6. The study analysed almost 1.5 million tweets. Corporate police twitter accounts should learn from individual officers’ use of social media, researchers say. A study of almost 1.5 million tweets from 48 corporate and 2,450 non-corporate police accounts, encouraged official social media controllers to embrace the techniques used by more personal police accounts. The Knowledge Media Institute analysis of UK Policing Engagement via Social Media, presented this week at the Evidence Based Policing conference described corporate police accounts as a “one way street.” “One of the key elements that can be observed from our manual analysis of tweets is that non-corporate accounts are more interactive than the corporate ones. “Another observation is that although non-corporate accounts may not have a large number of followers, they tend to have some key followers (e.g., local neighbours). “They know their communities better and they manage to engage their community members by participating in discussions and providing direct feedback to users. “Corporate accounts could benefit from identifying highly engaging police staff members and community leaders, and involve them more closely in their social media strategy,” the report said. The most popular tweets for both types of police accounts used sensitive and respectful humour. But researchers acknowledged the tightrope police Twitter users must walk as misjudging the tone of a comic tweet can result in irreversible reputational damage. Popular tweets were more likely to come from corporate accounts which had been established for a long time but personal account tweets were more likely to attract retweets if they followed many other accounts. This sometimes had the opposite effect for official police twitter accounts- users felt “surveyed” if they noticed a centralised police account was “following” them. For both types of accounts tweets attracting high levels of engagement were longer easy to read, avoided jargon, were highly informative and used pictures or videos. But using mentions had a negative impact on a post’s popularity, the paper said. The researchers found users were more likely to engage with tweets which talked about roads and infrastructure, events, missing people, mentioned locations or aimed to raise awareness about issues such domestic violence and modern slavery. On the other hand, tweets receiving lower engagement talked about crime updates: such as burglary, assault or driving under the influence of alcohol, following requests (#ff) and advice to stay safe. The report said previous research suggests people are more likely to retweet posts about weather conditions, missing people and road problems “since by sharing these messages users feel they are helping others.” The potential for police to engage with the public through social media is being limited as there is often no budget for staff training, the report said. “Nowadays, the public is getting used to seeing companies and organisations using social media 24/7 as communication channels, and have started to expect the same coverage and behaviour from the police. “However, social media is not the main policing communication channel, and the police social media accounts are not active 24/7. “There is therefore a mismatch between what the public expects, and what the police provides.” View on Police Oracle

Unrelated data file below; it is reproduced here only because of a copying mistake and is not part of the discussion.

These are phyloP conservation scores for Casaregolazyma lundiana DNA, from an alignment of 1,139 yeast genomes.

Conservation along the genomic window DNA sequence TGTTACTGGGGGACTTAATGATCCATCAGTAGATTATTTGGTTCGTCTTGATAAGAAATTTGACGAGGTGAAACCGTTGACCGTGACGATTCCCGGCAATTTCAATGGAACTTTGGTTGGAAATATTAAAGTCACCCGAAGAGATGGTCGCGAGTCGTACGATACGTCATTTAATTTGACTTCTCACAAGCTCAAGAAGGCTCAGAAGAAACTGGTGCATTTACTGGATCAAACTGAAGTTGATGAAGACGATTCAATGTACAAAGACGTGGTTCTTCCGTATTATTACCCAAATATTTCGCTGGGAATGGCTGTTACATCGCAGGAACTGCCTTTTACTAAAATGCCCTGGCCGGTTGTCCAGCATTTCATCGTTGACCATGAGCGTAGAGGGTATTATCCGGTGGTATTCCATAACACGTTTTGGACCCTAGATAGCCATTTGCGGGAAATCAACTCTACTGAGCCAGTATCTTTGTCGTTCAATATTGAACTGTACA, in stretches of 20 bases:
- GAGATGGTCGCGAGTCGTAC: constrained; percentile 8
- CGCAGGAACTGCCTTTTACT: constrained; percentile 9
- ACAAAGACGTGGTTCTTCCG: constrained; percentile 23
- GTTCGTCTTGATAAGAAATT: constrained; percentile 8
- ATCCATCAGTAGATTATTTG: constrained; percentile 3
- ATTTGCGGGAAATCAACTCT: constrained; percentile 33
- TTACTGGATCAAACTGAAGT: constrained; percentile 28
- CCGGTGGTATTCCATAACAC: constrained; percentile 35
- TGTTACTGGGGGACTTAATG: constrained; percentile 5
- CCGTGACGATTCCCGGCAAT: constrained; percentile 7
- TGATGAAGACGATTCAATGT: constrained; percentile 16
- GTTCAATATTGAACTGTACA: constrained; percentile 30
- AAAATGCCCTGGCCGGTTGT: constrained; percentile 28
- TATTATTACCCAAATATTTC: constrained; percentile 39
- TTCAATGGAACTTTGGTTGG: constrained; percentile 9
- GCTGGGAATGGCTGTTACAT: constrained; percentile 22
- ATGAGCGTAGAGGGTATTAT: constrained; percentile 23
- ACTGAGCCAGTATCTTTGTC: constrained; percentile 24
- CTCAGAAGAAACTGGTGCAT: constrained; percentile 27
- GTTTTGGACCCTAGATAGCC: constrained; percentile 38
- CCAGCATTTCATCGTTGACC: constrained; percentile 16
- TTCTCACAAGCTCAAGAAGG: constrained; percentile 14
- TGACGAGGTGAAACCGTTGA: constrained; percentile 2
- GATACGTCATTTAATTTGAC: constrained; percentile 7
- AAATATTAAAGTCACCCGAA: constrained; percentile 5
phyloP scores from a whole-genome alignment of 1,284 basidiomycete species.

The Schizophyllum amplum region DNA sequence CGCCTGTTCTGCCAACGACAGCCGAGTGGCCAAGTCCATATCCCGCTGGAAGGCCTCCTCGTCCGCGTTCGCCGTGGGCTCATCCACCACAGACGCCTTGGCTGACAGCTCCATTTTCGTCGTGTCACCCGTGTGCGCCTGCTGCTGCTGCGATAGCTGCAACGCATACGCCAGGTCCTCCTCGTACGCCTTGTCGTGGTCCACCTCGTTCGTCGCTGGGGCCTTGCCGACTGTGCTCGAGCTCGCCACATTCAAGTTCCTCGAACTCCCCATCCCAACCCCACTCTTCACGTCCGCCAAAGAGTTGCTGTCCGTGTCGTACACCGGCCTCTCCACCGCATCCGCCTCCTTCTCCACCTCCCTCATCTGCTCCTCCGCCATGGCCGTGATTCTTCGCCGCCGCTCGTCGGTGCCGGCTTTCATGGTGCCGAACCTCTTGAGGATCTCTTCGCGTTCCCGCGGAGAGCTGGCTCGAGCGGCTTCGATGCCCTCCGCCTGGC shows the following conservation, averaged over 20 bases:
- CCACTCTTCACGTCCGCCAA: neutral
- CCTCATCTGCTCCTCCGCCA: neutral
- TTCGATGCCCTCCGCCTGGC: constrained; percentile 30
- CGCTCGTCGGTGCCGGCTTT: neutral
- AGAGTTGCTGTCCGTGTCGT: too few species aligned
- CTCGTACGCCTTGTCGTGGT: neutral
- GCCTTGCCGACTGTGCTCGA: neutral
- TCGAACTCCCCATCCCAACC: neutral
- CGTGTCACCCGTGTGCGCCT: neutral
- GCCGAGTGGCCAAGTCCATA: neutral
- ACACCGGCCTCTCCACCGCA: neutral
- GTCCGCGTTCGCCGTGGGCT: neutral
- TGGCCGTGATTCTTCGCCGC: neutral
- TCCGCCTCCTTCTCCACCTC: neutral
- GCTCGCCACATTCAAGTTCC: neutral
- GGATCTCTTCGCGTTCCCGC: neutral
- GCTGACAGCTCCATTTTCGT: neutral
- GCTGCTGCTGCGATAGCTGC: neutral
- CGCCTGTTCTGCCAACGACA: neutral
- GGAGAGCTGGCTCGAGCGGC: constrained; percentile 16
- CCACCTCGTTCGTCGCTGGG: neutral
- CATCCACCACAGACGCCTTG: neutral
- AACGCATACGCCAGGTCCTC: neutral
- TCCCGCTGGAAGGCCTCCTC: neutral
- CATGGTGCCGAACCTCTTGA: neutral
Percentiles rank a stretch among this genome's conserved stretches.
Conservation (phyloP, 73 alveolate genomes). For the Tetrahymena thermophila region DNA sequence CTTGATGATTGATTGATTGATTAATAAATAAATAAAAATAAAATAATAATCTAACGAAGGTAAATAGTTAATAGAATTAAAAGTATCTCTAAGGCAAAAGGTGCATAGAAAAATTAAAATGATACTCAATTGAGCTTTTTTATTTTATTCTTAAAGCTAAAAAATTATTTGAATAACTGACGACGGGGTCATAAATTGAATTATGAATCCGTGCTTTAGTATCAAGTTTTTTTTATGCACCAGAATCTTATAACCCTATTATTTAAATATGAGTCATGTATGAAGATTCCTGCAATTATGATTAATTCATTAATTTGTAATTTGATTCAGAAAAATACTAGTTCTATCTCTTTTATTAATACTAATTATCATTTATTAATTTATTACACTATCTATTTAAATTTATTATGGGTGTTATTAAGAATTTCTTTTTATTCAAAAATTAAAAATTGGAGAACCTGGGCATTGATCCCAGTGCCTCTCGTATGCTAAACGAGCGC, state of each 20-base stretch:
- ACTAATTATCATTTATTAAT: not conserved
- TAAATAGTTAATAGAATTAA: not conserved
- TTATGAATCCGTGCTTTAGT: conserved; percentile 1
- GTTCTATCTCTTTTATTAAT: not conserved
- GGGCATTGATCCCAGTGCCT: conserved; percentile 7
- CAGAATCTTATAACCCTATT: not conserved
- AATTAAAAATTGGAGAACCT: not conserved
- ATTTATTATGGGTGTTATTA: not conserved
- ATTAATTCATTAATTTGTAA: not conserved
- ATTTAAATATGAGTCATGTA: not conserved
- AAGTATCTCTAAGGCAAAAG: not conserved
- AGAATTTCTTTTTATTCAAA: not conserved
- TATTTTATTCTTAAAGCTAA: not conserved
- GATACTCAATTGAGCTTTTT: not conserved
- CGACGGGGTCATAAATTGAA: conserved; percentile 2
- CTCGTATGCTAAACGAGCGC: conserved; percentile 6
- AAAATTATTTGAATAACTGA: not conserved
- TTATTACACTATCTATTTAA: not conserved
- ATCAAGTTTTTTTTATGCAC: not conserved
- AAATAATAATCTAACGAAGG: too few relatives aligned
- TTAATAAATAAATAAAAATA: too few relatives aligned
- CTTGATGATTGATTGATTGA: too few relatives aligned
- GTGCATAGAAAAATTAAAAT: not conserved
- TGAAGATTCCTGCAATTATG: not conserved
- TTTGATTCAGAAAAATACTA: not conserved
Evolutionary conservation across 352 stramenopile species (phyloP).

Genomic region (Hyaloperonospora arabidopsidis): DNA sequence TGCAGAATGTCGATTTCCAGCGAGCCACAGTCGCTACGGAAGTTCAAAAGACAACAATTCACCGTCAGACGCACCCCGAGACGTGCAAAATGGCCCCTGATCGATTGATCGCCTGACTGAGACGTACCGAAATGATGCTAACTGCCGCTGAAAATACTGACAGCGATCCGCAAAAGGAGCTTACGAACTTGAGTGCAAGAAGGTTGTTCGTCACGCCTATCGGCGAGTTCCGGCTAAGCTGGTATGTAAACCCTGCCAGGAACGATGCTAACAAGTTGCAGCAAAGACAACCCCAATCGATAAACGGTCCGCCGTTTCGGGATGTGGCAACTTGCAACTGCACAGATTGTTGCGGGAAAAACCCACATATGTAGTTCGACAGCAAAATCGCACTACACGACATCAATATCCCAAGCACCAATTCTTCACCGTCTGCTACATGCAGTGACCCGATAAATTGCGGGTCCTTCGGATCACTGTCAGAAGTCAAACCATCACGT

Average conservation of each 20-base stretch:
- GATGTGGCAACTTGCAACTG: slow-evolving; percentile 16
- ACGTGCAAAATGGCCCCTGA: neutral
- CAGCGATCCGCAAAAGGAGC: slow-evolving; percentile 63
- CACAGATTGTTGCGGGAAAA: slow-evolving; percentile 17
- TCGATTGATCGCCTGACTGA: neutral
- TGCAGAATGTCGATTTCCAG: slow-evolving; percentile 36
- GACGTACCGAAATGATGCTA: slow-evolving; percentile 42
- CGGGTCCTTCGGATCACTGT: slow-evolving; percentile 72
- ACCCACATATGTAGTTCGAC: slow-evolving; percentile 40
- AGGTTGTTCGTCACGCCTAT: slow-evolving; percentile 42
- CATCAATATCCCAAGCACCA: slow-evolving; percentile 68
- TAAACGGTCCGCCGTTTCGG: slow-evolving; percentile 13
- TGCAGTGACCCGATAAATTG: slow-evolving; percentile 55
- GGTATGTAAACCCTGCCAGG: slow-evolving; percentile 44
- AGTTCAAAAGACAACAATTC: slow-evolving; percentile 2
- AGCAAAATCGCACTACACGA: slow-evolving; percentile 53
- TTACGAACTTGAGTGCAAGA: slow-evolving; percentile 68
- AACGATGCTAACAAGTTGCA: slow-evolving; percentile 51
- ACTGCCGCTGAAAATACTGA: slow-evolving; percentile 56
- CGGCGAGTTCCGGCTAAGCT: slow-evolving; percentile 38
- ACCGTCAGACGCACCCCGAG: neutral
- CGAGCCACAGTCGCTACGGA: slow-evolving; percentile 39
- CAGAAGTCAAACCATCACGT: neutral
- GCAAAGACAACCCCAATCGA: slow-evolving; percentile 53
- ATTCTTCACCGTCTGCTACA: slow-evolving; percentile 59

7. Jihadi who got classroom of pupils to act out the Westminster terror attack has been convicted thanks to the hard work of detectives and security services. A "high-risk" strategy to arrest a terror suspect before the extent of his crimes were fully known has paid off after the school administrator, who made children re-enact the Westminster terror attack, was convicted. Umar Haque, 25, of Newham, east London, first came to the attention of law enforcement when he tried to travel to Turkey in April 2016. He was stopped and his passport was revoked by the Home Office after research into terrorism was found on his phone. But it was not until almost a year later, according to Commander Dean Haydon, that the first evidence came to light of his plan to radicalise children, after Haque had been arrested for driving without insurance. In May 2017 Haque was arrested on suspicion of terror offences as police established he had been working at a school. Commander Haydon said: "We intervened early, that was probably a high-risk strategy on our part but we needed to fully understand what was happening in the school." It turned out Haque who worked at one school, and had previously been employed by another was also teaching at a mosque's education centre. He had been in contact with 250 children aged 11-14. He was showing them graphic terrorist videos of beheading and other serious violence in a bid to radicalise them towards Islamist extremism. "He made them role play terrorist attacks, part of that was the role of re-enacting attacks on police officers," Cmdr Haydon added. The children were told repeatedly to act out the then recent Westminster terror attack in which PC Keith Palmer and four other innocent people were murdered. He planned to create "an army of children" who would stage a wave of attacks on up to 30 identified targets, mostly in London. It was his aim to teach the youngsters to drive and continue radicalising them until they reached adulthood. The Met says none of those in charge at the institutions – the Lantern of Knowledge school, and the madrassa at the Ripple Road Mosque, in Barking - were aware of what Haque was doing. Nevertheless the radical, employed as an administrator not a teacher, was left alone with groups of children on a regular basis. The Charity Commission is now carrying out its own investigation into the mosque. Some 110 children had been identified as having been shown propaganda by the jihadi, with 35 of those now on a long-term safeguarding programme. Cmdr Haydon said: "They were paralysed by fear in the classroom, he told them he had significant connections into Daesh. "He showed them pretty shocking videos of beheading, involving serious injury, murder, mostly overseas, he threatened them that if they were to talk to their teachers, parents, or allude to anybody outside of that classroom of what was going on that they would meet a similar fate. "It doesn't appear that any of those children raised the alarm bell of what was going on. There was a wall of silence." Six of those children gave evidence during his trial. Umar Ahmed Haque, 25, pleaded guilty to one count of dissemination of terrorist publications and three counts of collection of information useful to terrorists. A jury at the Old Bailey found him guilty of two counts of preparation of terrorism attacks and one of collection of information useful to terrorists. The jury was hung on one count of of dissemination of terrorist publications and he was found not guilty of conspiracy to possess a firearm. Abuthaher Mamun, 19, of Barking, who helped Haque, was convicted of one preparation of a terrorist act. Muhammad Abid, 27, Newham, was found guilty of having information about acts of terrorism. View on Police Oracle